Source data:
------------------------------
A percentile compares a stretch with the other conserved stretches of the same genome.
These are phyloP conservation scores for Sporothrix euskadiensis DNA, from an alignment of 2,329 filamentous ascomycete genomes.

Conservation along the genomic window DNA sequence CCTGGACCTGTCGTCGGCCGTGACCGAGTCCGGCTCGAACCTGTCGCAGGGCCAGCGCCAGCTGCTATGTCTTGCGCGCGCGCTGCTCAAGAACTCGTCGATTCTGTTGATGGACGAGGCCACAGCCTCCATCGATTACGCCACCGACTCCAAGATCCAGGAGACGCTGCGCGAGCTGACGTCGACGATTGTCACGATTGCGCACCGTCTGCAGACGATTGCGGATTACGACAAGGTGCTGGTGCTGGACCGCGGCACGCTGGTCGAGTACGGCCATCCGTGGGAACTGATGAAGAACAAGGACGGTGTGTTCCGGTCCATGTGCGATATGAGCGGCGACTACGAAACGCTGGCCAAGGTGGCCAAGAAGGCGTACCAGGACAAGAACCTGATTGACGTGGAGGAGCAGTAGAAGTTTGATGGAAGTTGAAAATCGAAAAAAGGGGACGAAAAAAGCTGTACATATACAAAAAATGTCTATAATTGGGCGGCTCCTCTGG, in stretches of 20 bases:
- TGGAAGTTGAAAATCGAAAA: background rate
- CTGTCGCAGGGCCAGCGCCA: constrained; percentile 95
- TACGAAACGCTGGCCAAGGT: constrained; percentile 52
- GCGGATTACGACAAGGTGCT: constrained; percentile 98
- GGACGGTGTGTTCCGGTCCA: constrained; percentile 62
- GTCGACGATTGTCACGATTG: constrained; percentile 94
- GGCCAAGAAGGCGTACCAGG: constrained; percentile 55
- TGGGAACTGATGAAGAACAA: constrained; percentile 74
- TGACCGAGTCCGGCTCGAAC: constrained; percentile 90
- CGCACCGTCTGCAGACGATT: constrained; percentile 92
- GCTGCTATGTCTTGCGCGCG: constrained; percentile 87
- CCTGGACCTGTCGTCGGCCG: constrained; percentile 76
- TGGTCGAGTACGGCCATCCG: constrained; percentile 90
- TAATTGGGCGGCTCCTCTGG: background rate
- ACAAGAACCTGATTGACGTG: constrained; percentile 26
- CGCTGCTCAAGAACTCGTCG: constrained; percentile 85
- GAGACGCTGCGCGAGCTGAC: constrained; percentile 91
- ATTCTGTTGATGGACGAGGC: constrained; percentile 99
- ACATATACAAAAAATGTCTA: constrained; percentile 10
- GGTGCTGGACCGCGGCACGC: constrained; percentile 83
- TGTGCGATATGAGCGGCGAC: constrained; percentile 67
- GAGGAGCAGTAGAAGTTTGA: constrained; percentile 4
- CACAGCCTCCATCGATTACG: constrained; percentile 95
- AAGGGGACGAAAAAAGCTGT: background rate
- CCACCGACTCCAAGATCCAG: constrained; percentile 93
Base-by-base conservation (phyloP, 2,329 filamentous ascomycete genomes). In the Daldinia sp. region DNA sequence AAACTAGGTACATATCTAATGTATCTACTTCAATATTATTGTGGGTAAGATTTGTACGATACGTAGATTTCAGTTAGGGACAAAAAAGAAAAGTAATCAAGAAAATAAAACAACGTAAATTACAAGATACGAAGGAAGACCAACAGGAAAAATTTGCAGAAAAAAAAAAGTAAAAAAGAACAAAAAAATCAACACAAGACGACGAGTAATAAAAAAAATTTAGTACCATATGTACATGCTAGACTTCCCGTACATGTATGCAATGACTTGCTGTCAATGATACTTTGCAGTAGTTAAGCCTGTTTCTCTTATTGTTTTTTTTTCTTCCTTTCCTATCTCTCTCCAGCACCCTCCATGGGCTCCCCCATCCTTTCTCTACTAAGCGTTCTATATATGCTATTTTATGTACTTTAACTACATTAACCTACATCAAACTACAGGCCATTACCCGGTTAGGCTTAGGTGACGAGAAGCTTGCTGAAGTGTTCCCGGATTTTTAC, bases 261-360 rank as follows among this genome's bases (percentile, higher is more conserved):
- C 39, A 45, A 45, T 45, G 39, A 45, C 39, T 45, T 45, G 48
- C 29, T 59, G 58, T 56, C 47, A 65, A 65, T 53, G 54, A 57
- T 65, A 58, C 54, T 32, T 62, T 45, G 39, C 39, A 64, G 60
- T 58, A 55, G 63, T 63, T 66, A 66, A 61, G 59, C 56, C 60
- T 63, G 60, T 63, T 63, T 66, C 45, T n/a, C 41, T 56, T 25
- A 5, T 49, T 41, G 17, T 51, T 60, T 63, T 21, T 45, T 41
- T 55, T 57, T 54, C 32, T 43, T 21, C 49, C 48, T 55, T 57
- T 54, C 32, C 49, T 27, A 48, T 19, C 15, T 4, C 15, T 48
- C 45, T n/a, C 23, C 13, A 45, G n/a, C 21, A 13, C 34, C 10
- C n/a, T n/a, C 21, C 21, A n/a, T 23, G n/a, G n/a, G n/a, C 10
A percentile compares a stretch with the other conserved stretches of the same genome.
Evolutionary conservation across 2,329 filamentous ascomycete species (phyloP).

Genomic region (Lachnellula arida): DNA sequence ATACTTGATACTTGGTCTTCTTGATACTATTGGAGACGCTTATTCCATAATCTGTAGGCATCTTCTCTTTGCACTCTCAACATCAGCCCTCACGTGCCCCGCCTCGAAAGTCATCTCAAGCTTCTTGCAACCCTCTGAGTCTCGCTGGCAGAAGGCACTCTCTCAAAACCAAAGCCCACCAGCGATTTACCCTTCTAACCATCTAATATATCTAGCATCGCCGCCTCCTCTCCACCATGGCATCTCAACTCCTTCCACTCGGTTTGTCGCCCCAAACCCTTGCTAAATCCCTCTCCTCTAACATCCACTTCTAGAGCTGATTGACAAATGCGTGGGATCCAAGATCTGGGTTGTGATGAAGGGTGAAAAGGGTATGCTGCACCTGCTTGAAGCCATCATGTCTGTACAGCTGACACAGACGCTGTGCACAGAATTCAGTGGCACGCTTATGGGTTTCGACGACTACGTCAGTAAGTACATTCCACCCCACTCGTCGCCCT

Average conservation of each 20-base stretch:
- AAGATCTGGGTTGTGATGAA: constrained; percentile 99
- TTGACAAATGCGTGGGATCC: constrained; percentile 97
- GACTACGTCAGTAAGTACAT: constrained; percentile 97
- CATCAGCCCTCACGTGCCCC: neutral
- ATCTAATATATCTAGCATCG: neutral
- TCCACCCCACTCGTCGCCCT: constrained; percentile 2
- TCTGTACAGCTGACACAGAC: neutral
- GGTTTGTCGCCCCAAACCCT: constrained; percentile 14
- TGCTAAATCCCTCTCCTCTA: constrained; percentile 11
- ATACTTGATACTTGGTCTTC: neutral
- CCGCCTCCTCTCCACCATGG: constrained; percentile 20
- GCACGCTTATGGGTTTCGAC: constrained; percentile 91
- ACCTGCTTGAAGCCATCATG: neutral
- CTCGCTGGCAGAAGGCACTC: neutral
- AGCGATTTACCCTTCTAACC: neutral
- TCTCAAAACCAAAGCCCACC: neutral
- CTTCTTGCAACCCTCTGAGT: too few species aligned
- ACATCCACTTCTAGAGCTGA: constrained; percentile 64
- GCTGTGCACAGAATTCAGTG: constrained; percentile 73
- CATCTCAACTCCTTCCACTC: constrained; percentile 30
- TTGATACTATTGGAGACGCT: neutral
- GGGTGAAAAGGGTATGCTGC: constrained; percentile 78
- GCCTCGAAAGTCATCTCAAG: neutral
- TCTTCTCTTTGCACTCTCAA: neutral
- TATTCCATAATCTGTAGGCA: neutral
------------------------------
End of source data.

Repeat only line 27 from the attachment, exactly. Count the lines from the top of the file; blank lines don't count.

- AAGGGGACGAAAAAAGCTGT: background rate